It was love at first sight with the Hoover vacuum cleaner, for one simple reason: storage. We’re practically minded and far too many vacuum cleaners are incapable of storing their own tools on the move. The Hoover has a place for everything. The power cable is 12m long. Add a 4.5m hose and you have an impressive 16.5m reach when using the hose. We found we could clean an entire floor of the house from one socket and reach an entire flight of stairs with the hose, leaving the Hoover safely at the bottom.
There are no controls on the handle, you have to reach down to the top of the body of the machine. Press the carpet button next to it if you want the powerful brush bar to spin too – great for picking up hair. Stand it upright and the brush bar stops, to protect floors. Cleaning is multi-cyclonic and therefore bagless, with HEPA filtration of fine particles, great for allergy sufferers.
Accessories (all stored on board) are a versatile crevice tool with slide-down brush tip for dusting, an extension tube, a hose and a mini turbo brush perfect for getting pet hair off furniture and cleaning the car. The upright’s handle slides out at the push of a button and becomes the wand for when you’re cleaning using the hose. You can extend it with the tube – it’s long and light enough to tackle ceiling cobwebs with ease.
As an upright, this vacuum cleaner is manoeuvrable, powerful and pleasant in the hand. Converting it to use the hose and accessories takes a minute but is easy. Our only criticisms were with the mini turbo brush: it sticks out straight, rather than an angle, which feels wrong at the end of the wand, and sometimes it made a whistling sound.
One button releases the dirt canister; another then pops the bottom open over the bin. It wasn’t too dusty. You can also open the top of the canister to access the washable filters. Ratings are outstanding too. A+ for energy efficiency and As all round for performance on carpets and hard floors and dust emissions. This vacuum cleaner is impressive, easy to use and has superb tools and tool storage.
Ideal Home’s rating: 5 out of 5 stars
7. Numatic Harry HHR200 – best small vacuum cleaner
Henry and its (his?) siblings have a reputation for being workhorses: the cleaner’s cleaner of choice, designed and made here in the UK. We put the Harry vacuum cleaner (sometimes known as the Henry Pet) through its paces. Harry boasts a large 9-litre capacity, the same as the Henry HVR200, and it has similar features. It’s a bagged cylinder vacuum cleaner with a 10m cable, giving it an overall reach of 13m from the power socket. Its floor head is straightforward, with a lever that you press to go from hard floor to carpet, or vice versa.
Build is simple, solid and bombproof: the cord winds up manually, the top clips on solidly, the wand is in two pieces but not telescopic. This vacuum cleaner feels semi-industrial. There is very little to go wrong. Harry also has extra features designed for pet owners. The HairoBrush is a small turbo brush designed to whip up pet hair. And the cleaner’s large fabric filter has a built-in MicroFresh activated charcoal layer designed to tackle pet odours.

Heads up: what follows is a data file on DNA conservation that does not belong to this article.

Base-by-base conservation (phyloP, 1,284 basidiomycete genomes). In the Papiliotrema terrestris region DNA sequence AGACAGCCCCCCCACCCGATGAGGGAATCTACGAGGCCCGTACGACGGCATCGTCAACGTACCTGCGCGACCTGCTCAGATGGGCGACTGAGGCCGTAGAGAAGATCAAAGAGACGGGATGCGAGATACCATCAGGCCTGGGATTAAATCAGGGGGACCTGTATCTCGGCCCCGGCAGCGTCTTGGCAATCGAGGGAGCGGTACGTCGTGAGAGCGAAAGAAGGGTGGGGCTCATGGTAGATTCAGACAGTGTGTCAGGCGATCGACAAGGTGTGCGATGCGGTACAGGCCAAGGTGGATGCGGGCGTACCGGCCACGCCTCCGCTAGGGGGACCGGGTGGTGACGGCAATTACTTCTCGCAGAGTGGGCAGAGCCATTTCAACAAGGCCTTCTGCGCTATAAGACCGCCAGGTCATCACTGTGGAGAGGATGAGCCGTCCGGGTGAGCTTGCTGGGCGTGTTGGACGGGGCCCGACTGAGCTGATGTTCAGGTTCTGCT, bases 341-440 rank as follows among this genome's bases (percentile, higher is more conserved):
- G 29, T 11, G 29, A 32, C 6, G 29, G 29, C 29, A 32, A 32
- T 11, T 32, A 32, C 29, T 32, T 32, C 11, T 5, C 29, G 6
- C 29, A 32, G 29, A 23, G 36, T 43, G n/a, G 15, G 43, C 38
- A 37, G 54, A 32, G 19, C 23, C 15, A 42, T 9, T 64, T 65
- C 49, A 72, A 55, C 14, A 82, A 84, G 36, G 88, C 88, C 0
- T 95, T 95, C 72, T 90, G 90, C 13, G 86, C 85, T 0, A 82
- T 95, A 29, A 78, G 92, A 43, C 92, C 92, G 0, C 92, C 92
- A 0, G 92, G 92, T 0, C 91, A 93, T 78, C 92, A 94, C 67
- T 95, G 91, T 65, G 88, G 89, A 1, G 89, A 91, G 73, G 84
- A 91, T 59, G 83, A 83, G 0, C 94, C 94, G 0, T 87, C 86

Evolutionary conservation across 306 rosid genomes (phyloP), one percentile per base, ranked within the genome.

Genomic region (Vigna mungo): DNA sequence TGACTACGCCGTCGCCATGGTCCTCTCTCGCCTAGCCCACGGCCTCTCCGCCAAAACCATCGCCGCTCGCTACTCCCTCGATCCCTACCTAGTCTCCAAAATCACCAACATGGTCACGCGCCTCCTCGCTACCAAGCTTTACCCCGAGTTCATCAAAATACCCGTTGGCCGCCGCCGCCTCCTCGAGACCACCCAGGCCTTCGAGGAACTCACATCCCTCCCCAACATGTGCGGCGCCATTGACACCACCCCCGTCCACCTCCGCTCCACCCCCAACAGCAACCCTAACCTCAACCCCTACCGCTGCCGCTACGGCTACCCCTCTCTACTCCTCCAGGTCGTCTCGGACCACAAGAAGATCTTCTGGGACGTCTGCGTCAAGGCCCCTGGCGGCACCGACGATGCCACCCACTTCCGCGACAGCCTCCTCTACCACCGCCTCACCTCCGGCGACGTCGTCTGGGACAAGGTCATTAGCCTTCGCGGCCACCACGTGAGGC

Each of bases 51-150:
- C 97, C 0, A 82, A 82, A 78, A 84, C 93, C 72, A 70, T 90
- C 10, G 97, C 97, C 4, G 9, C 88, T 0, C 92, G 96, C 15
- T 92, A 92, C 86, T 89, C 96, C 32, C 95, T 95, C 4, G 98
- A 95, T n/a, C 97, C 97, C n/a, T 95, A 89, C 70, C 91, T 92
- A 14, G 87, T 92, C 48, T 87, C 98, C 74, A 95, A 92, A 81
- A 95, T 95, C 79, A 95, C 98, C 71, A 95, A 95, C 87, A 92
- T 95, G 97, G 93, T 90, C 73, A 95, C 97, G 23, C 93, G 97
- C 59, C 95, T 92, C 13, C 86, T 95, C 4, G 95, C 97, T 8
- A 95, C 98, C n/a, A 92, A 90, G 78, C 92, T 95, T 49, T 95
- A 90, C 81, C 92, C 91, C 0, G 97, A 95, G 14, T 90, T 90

Air is pulled through the HepaFlo bag, which captures even fine particles of dust, then cleaned with the activated charcoal filter for good measure. Harry comes with three other tools: crevice tool, soft dusting brush and upholstery nozzle with slide-on brush. If you clip them together, you can just about carry them all on board thanks to two slots on the back, next to the wheels.
But the only way to store the HairoBrush when you’re on the move is in the slot where you’d naturally dock the floorhead and wand. A second slot would have been good, so you could stow them at the same time. Also, the Harry vacuum cleaner is too big to sit on a stair. Cleaning power is impressive, however. The floor head was simple but very effective, and Harry the vacuum moved fairly well behind us.
Our only criticism with this vacuum cleaner is that, as pet-owners, we’d have preferred a full-sized turbo brush. The HairoBrush is very effective at picking up hair but it seems too small to use as a floor head.
Ideal Home’s rating: 4.5 out of 5 stars
Buy now: Numatic Harry HHR200, £139, Currys
What other features should I look for in a vacuum cleaner?
1. Vacuum cleaner filters – what do I look for?
When buying a vacuum cleaner look for HEPA or S-class filters if you have allergies, as these are designed to retain tiny particles like pollen and dust mite faeces. Sealed HEPA filters are most effective as all air goes through the filter, while washable filters will save you money on replacements.
2. Bagged versus bagless vacuum cleaners – which is better?
Vacuum cleaner bags cost money but a well-designed bag keeps dust contained. Bagless saves money on consumables, but emptying the dust container can be a pain and not good if the person who does the vacuuming has dust allergies. Cyclonic bagless designs promise suction that’s consistent even when the container is nearly full, because the dirt is flung to the sides while the air passes through the middle.
3. Are there special vacuum cleaners for pet hair?
Most vacuum cleaners have motorised turbo brushes that pick up pet hair effectively. Special pet models are optimised for this and often also have a mini turbo brush for cleaning furniture and the car.
4. How important is vacuum cleaner hose and cable length?
A long vacuum cleaner hose is important if you have stairs. The length of the two together dictates reach: a long reach means you rarely need to unplug and move to a new socket.
5. What vacuum cleaner tools do I need?
A vacuum cleaner crevice tool and a brush for upholstery/dusting are handy as a bare minimum but our pet peeve is vacuum cleaners that don’t incorporate tool storage. The tools need to be on hand or they’re of no use.
6. Can you explain a vacuum cleaner’s EU label?
The European Union has set a limit on vacuum cleaner power, so new models are more eco-friendly than ever. The compulsory label will give you ratings not just for energy efficiency but also cleaning performance on hard floors and carpets, how much dust is emitted and noise levels.